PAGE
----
Complying with the Affordable Care Act has put employers “through hell,” and a look at the future “is scary,” Brad Mandacina, AVP and director, HR technology at Lockton, said Thursday at a conference in Park City, Utah.

Compliance has created four key areas of frustration for employers, he explained at the conference sponsored by PlanSource.

1) Employers played the waiting game

Employers created a handful of problems themselves, Mandacina said. These employers played the waiting game of thinking compliance requirements would be further delayed or eliminated.

He provided an example of a client with 300 employees who was struggling with aggregating data. The HR department went to the company’s CFO, who told HR, “’If it is difficult for us and we are 300 lives, the IRS is not going to let this process go through,’” Mandacina recalled.

“Employers waited, they wanted to see,” he explained. “The first extension by the IRS was a blessing, but also a curse because it gave [employers] false hope that [they] might not have to do this.”

2) Employers didn’t understand ACA requirements

Employers did not know what was required, what they had to do and where to get the data from, “creating a lot of problems,” Mandacina said.

Lockton has fielded multiple questions about compliance, including employer questions of what qualifies as a full-time employee and what goes in each box on IRS reporting forms. “A great deal of confusion caused problems and it was almost an intentionally confusing type of process,” Mandacina explained.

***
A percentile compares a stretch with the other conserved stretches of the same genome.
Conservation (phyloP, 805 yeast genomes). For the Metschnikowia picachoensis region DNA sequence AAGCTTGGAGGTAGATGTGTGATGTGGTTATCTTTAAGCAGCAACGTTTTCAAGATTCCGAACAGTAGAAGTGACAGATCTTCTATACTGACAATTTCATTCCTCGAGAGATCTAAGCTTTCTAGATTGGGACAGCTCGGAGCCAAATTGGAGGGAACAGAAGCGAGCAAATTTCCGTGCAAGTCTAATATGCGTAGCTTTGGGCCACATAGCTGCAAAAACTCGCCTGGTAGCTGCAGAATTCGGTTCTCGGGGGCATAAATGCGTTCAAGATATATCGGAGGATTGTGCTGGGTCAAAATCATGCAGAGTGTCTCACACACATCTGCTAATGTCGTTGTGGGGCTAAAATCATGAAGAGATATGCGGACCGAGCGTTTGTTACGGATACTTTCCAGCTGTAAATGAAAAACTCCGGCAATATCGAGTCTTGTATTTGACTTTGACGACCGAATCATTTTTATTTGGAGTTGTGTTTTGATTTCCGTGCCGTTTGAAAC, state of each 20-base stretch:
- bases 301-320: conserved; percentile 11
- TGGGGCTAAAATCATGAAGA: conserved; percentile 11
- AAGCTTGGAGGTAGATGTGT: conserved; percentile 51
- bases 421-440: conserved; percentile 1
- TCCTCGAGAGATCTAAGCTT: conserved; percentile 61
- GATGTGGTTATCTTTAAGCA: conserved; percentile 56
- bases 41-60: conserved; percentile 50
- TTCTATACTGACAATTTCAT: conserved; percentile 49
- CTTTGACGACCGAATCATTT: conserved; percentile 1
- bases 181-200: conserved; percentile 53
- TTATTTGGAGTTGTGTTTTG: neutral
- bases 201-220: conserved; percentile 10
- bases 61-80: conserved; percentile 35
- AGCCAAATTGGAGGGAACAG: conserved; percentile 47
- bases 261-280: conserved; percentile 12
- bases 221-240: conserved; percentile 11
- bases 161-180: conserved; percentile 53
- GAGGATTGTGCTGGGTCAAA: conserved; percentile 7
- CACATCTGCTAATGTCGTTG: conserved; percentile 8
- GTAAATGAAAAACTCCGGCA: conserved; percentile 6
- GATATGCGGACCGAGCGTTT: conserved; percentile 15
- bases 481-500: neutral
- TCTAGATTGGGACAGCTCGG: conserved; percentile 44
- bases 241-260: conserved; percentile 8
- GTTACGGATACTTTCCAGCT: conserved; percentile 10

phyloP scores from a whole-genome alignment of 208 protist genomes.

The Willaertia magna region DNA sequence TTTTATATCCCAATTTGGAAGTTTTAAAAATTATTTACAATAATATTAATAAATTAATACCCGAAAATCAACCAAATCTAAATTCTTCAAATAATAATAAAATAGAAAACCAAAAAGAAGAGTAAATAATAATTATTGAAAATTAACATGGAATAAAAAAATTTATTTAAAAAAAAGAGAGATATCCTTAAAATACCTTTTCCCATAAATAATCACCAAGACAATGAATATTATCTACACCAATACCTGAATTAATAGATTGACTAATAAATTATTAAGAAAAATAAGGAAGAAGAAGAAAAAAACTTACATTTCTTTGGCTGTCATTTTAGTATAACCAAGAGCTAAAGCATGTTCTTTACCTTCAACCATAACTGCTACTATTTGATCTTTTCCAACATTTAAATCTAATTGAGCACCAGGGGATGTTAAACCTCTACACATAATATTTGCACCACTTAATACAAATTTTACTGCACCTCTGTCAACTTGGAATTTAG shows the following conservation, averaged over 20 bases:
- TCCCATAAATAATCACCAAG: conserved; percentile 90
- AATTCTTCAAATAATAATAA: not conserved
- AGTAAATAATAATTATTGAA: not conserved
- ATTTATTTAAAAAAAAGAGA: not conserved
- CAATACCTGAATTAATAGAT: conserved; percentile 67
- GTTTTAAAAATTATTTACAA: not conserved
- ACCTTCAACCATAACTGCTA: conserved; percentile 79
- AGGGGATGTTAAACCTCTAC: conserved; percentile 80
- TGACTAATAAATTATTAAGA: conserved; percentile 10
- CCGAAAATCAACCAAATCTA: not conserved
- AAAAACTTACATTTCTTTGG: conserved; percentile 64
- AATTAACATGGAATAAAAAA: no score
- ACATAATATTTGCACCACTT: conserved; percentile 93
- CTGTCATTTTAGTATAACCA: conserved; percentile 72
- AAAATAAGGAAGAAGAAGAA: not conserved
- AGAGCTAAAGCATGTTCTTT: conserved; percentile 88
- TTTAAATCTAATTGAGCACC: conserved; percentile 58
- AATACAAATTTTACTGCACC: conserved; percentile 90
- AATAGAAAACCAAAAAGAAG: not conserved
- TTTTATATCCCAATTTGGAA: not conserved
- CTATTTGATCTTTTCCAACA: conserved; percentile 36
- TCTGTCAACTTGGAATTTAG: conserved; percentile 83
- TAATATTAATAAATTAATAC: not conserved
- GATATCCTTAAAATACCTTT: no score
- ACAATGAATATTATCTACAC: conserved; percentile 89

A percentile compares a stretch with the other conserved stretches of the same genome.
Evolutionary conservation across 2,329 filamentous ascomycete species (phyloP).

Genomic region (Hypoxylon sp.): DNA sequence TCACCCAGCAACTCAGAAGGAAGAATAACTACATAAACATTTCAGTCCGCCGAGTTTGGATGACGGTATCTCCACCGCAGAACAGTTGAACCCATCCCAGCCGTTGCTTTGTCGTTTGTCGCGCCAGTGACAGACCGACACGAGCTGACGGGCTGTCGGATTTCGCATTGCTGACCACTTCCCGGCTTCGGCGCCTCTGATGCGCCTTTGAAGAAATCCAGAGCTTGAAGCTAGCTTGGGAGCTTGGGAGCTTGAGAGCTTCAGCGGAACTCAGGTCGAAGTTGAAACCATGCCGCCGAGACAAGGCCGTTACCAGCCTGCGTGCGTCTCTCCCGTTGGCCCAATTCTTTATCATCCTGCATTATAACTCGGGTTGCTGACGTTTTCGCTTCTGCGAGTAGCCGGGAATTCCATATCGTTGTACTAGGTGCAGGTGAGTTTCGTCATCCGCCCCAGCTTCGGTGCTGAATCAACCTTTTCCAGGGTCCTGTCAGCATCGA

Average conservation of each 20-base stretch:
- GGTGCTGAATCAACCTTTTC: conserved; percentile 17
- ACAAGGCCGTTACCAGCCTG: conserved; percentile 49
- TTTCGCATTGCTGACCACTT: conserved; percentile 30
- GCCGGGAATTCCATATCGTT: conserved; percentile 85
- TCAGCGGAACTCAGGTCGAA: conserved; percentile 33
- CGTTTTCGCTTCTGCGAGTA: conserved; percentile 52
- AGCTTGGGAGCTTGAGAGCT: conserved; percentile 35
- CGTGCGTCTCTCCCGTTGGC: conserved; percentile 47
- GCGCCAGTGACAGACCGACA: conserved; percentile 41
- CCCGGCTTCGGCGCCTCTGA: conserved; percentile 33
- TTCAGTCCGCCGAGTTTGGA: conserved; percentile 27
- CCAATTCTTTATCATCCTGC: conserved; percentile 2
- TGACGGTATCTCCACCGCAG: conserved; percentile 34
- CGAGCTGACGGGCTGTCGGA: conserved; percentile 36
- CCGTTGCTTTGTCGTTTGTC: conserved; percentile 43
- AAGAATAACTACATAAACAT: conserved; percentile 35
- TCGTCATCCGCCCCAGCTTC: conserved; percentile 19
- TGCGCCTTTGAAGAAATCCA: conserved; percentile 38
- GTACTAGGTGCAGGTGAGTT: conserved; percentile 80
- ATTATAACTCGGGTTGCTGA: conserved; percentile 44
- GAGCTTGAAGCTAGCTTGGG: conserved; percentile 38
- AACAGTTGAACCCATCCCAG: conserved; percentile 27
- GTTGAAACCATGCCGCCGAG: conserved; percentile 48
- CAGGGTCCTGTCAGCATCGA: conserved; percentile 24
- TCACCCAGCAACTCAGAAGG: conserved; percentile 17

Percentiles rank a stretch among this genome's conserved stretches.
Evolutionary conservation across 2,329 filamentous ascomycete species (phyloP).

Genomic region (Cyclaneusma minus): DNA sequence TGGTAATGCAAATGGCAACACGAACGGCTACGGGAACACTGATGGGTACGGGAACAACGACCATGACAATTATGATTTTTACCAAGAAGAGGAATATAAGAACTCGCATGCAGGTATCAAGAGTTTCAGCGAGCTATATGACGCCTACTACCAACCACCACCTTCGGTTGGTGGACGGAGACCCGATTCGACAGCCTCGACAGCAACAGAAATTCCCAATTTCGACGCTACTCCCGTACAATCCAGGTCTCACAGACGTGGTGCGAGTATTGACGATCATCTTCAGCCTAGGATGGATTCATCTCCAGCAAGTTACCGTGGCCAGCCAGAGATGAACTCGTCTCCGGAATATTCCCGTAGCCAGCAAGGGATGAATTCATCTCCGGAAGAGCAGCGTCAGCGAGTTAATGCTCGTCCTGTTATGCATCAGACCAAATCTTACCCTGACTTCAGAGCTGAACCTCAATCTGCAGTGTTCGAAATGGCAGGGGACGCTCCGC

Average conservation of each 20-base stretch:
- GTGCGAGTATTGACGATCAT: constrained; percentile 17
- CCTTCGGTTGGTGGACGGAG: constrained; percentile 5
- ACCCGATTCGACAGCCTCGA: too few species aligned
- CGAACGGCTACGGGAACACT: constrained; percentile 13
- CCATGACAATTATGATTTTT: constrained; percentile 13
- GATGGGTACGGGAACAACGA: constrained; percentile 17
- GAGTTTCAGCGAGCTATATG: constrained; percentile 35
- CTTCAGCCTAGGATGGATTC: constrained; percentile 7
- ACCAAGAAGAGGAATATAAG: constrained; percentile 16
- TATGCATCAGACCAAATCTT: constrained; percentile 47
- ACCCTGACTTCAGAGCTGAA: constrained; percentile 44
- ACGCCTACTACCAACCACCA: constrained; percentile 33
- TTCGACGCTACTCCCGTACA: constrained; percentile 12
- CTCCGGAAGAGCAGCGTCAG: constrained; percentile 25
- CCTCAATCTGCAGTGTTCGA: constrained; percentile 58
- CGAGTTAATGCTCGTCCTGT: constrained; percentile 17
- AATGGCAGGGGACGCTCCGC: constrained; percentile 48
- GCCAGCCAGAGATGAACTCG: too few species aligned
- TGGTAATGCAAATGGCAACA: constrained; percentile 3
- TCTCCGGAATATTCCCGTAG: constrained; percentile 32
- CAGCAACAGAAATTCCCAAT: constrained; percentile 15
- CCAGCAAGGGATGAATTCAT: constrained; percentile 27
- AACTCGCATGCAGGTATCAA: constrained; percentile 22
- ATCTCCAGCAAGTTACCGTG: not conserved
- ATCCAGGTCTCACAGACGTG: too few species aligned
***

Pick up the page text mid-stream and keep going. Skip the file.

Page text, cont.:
3) Employers lacked appropriate resources

HR departments thought they would just need to fill out a simple IRS form and had no idea of the scheme the IRS required, they now need the help of IT and payroll departments, Mandacina said.

“HR people were like, ‘I’ll just do this all on my own,’” he added. “And that was a difficult thing.”

4) Vendors couldn’t handle the basics

Many HR departments outsourced the help from vendors, but vendors failed, as well. When Mandacina evaluates vendors for clients, he said he looks at “who screwed up the least. Nobody was free from sin — everybody made mistakes.”

He said multiple vendors, whom he declined to name, shared incorrect information with clients. “There was so much bad advice, so much misinformation,” he explained.

Broker’s role

These challenges all present an opportunity for brokers whose most important role is to serve as a client and adviser and “look for solutions that solve problems, rather than just vendors,” said Les McPhearson, CEO of United Benefits Advisors, an organization of more than 140 independent employee benefits advisory firms, in a conversation after the conference session.

“Post ACA … the best brokers have embraced their role as a consultant and trusted adviser,” McPhearson explained. “Compliance plays a big role. For most employers … they have to turn somewhere and they turn to their brokers in many cases.”

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